So, after a request today regarding a podcast I had previously recommended to a friend, I decided to do a quick writeup of all the podcasts I currently subscribe to. Most are for entertainment purposes, but I do try to keep up on current events and even learn some things on occasion. Currently, I have about 20 podcasts that sit in my queue but that number will likely grow as some go end of life and others fall out of favor.
The Adventure Zone – The McElroy brothers + Father play role play games. Their first “season” was played using D&D 5e. I say “season” because the story runs for 69 episodes over the course of a few years. Currently, they are deciding on what game system they’ll be using for season two so they are taking turns leading the rest of the group in different settings and using different game systems. Would highly recommend for anyone 16+ for the banter between the family alone. The family has multiple podcasts they produce which are all highly recommend as well.
Alice Isn’t Dead – Fictional story podcast by the makers of Welcome to Night Vale. A bit on the creepy side, with some more disturbing parts of episodes. Has an intriguing plot but will wrap up with a 3rd and final season, a total of about 30 episodes.
Critical Role – The weekly hit, live-action, D&D Twitch.tv show from Geek and Sundry has started releasing their episodes in Podcast form. Each week, a group of professional voice actors get together to play in an around the table game of D&D 5e. You can find them on Twitch.tv Thursday nights or on YouTube as well. Each episode is somewhere between 3-4+ hours long so the entire collection is quite an investment. The production quality is fantastic and since everyone is a voice actor, the characters sound great. This group has really done a lot to bring D&D back to the forefront of table top gaming.
The H.P. Lovecraft Literary Podcast – For those who enjoy H.P. Lovecraft and all things Cthulhu mythology. The podcast starts out by going through H.P. Lovecraft stories, breaking them down and discussing their meaning. As you get further into the podcast, they move on to stories by other authors that fit the genre created by Lovecraft.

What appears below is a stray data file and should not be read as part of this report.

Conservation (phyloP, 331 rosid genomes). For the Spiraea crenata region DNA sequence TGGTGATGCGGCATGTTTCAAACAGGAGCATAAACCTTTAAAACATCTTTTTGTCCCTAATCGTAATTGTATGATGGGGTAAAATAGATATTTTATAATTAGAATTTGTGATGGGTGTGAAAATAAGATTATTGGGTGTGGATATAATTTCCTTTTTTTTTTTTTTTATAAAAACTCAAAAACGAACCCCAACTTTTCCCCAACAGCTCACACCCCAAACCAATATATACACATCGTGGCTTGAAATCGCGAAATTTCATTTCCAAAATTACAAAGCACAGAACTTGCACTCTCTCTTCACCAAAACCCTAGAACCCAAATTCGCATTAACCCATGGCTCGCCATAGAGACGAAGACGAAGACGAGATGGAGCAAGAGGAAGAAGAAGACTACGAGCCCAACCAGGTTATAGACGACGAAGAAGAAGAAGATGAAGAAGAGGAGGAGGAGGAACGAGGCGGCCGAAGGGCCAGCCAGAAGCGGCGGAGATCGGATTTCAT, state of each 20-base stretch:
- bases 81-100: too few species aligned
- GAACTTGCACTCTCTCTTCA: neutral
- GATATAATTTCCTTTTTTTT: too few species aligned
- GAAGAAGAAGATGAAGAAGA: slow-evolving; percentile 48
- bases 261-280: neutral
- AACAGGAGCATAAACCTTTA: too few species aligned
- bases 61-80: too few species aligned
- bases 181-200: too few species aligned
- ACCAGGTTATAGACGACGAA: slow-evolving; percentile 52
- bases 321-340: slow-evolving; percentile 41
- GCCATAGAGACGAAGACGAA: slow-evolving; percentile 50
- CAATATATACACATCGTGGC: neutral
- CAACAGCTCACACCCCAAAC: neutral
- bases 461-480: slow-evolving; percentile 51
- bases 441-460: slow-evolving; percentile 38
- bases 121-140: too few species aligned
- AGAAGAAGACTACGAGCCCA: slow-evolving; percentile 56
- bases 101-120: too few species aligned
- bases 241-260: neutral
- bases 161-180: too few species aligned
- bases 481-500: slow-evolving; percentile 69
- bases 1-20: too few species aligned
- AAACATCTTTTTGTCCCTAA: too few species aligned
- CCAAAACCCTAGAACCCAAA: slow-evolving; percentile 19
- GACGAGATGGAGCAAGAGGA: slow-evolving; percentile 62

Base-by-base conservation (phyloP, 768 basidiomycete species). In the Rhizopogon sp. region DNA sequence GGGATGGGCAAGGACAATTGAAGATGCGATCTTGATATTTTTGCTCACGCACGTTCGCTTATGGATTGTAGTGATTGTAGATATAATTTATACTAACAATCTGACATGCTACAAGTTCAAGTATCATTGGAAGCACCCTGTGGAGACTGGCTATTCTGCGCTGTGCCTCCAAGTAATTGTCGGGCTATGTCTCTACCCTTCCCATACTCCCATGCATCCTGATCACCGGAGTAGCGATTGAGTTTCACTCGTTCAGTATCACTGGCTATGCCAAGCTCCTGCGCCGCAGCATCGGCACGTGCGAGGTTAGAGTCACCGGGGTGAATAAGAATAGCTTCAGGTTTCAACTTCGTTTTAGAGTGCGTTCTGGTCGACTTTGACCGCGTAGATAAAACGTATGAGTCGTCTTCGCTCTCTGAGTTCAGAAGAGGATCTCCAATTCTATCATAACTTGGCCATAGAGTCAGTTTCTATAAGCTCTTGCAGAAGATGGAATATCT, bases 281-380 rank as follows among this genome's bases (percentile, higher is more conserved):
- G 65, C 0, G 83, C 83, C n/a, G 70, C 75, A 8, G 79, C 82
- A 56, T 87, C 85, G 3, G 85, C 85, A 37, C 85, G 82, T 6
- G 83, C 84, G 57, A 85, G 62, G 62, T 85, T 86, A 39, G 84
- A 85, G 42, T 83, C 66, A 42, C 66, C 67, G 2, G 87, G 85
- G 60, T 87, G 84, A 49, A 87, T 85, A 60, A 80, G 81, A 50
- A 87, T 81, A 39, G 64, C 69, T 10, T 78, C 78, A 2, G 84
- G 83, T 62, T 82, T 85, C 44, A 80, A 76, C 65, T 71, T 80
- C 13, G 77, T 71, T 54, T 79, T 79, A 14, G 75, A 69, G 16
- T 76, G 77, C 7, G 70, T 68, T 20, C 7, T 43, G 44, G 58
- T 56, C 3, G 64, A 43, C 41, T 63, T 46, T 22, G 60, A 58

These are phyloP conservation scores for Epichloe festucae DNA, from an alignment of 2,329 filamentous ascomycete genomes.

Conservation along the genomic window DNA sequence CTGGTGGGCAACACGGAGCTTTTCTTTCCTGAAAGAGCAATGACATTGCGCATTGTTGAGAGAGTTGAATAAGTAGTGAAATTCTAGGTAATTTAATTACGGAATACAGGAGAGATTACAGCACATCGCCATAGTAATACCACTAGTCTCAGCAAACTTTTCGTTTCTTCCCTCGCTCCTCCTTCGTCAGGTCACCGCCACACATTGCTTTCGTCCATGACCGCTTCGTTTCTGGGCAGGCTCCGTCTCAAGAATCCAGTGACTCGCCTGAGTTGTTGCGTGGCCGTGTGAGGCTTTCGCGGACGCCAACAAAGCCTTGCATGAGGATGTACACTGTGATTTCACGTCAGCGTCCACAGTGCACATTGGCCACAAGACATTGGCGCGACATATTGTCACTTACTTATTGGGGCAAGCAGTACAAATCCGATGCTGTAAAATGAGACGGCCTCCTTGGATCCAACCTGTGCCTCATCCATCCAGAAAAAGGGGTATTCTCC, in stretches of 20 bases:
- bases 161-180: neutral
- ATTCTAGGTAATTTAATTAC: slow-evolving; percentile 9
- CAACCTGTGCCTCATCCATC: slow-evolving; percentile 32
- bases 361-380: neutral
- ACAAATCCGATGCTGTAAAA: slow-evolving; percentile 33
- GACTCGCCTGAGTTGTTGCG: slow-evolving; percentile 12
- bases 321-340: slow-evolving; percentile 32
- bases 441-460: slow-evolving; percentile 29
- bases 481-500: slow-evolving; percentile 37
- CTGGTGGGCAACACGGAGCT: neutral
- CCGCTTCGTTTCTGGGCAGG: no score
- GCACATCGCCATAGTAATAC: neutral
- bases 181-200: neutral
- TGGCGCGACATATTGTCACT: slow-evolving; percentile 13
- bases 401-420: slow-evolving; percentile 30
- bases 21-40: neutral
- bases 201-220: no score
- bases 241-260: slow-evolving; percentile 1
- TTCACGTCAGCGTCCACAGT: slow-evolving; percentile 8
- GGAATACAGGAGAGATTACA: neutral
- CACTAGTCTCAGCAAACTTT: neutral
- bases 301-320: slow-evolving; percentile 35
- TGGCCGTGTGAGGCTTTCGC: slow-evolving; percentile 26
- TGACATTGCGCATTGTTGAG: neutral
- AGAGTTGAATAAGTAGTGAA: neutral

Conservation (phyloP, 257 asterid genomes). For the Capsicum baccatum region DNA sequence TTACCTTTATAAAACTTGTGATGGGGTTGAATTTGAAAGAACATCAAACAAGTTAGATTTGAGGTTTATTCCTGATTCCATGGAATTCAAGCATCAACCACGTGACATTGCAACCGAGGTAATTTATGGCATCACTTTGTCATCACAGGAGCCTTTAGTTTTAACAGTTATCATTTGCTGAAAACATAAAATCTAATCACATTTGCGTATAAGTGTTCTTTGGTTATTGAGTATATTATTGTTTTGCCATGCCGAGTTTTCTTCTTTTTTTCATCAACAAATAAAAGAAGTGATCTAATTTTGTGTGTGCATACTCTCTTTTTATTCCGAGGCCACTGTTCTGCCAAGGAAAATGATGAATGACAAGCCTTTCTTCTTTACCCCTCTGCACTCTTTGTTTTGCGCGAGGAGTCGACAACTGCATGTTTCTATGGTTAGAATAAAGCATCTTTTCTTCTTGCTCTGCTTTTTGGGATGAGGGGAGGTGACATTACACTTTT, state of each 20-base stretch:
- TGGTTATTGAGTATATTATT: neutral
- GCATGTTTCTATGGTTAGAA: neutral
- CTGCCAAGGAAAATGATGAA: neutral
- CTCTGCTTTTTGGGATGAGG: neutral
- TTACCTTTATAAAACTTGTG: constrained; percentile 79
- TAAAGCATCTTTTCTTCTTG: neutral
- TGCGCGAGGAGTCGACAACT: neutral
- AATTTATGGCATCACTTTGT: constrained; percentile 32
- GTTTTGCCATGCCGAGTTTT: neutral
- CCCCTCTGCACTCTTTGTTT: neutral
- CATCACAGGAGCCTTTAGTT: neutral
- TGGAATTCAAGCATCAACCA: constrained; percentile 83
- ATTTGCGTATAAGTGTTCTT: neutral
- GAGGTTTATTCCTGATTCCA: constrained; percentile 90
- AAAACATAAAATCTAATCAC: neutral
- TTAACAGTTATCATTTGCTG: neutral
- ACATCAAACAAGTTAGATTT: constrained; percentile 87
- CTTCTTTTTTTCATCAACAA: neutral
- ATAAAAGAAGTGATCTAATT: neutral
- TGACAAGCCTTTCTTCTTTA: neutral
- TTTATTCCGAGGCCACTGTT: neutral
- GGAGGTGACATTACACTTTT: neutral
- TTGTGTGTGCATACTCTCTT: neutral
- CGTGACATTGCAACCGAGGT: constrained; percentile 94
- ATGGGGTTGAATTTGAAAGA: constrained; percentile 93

Hello From the Magic Tavern – Improv comic, Arnie Niekamp falls into a portal to magical, fantastical world of Foon. There, he meets a wizard and a shapeshifter who sit with him each week as Arnie learns more and more about this magical land. I find this podcast to be at its best when the comics are trying to others to trip up. Similar to sketch comedies like SNL or MAD TV. I find that some episodes definitely drag but the pop culture references are pretty funny. Definitely 16-18+ due to the general topics covered by the show.
King Falls AM – Similar to Welcome to Night Vale, this podcast is the voice of two, late night AM radio hosts who take calls and discuss the the latest news from around town. The podcast favors a Lovecraftian horror theme; the super natural, the super weird and ambiguous monsters that go bump in the night. The production quality noticeably increases as the podcast goes on and I look forward to listening in every other week.
Welcome to Night Vale – By far my favorite Podcast. The voice of the podcast, Cecil Baldwin, has a voice made for radio and he plays the part perfectly. Definitely the most Lovecraftian non-fiction podcast on the list. The amount of crazy stuff that happens in the show is just fantastic. I’ve listened through the story three times now, I think? And I’ve caught new stuff every time. The podcast is has been running for over 4 years now, the producers have released 2 books, they are constantly touring the world and have 5 live shows out.
Within the Wires – Another serial fiction podcast from the creators of Welcome to Night Vale. The format of the podcast is a cassette tape being being pushed into a player and you’re listening to that cassette. On it’s second season now, it is an interesting, 4th wall breaking type of experience that definitely had its twists and turns. It is a bit abstract in the way the story is told, but I have yet to be disappointed by a podcast written by Joseph Fink or Jeffrey Cranor.